In Step 96, SMF 20 will initiate and execute the bootload of DPS 1, in particular the loading of MM 12s with DPS 1's operating system read from a Peripheral Device 14, such as a disk drive. In Step 100, SMF 20 then turns control of DPS 1 over to the system programs loaded into the MM 12s, such as the operating system and applications programs, and the test procedure ends with completion of all QLT operations and the system ready for operation at Step 102.
While the invention has been particularly shown and described with reference to a preferred embodiment of the method thereof, it will be understood by those of ordinary skill in the art that various changes in form, details and implementation may be made therein without departing from the spirit and scope of the invention as defined by the appended claims.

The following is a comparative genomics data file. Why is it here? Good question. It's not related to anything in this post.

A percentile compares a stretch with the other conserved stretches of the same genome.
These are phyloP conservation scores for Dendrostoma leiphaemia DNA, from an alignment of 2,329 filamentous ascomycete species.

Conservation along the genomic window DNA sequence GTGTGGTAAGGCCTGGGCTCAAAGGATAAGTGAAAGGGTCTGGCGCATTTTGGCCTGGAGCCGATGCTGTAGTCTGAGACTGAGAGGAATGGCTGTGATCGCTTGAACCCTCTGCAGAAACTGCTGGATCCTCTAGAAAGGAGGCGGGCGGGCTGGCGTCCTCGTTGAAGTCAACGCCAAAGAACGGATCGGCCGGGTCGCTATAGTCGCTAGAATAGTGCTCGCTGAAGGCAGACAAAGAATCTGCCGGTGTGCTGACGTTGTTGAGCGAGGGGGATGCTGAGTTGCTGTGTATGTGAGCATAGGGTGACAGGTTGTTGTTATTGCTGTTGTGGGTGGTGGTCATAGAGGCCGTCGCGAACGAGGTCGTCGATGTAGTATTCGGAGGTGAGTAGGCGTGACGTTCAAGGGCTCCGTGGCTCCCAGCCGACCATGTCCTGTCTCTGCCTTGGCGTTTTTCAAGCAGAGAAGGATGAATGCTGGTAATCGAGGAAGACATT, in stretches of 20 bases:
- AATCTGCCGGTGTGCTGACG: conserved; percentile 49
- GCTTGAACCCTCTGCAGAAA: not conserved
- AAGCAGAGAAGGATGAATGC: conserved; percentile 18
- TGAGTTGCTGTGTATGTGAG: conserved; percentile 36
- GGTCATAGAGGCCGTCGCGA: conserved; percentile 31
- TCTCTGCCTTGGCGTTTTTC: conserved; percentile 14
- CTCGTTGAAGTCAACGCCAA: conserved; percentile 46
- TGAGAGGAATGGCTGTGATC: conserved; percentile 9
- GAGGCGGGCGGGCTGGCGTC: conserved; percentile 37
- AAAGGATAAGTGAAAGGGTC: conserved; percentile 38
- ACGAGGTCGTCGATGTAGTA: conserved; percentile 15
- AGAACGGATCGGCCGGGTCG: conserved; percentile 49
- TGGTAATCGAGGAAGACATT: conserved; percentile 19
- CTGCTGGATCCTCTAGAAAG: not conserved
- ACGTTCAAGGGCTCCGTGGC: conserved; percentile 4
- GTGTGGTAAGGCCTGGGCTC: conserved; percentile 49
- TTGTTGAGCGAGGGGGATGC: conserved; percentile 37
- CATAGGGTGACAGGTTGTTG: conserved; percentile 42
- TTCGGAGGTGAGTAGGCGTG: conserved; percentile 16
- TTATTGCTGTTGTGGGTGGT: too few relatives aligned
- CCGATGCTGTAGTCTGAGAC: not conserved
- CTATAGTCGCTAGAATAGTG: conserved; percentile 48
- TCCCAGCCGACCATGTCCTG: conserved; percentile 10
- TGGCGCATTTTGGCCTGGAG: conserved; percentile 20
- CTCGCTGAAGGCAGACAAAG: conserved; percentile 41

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|U.S. Classification||714/30, 714/E11.145|
|Sep 14, 1990||AS||Assignment|
Owner name: BULL HN INFORMATION SYSTEMS INC., MASSACHUSETTS
Free format text: ASSIGNMENT OF ASSIGNORS INTEREST.;ASSIGNORS:ZELLEY, RICHARD C.;CARROLL, ELMER W.;REEL/FRAME:005453/0595
Effective date: 19900914
|Apr 19, 1996||FPAY||Fee payment|
Year of fee payment: 4
|Jul 18, 2000||REMI||Maintenance fee reminder mailed|
|Dec 24, 2000||LAPS||Lapse for failure to pay maintenance fees|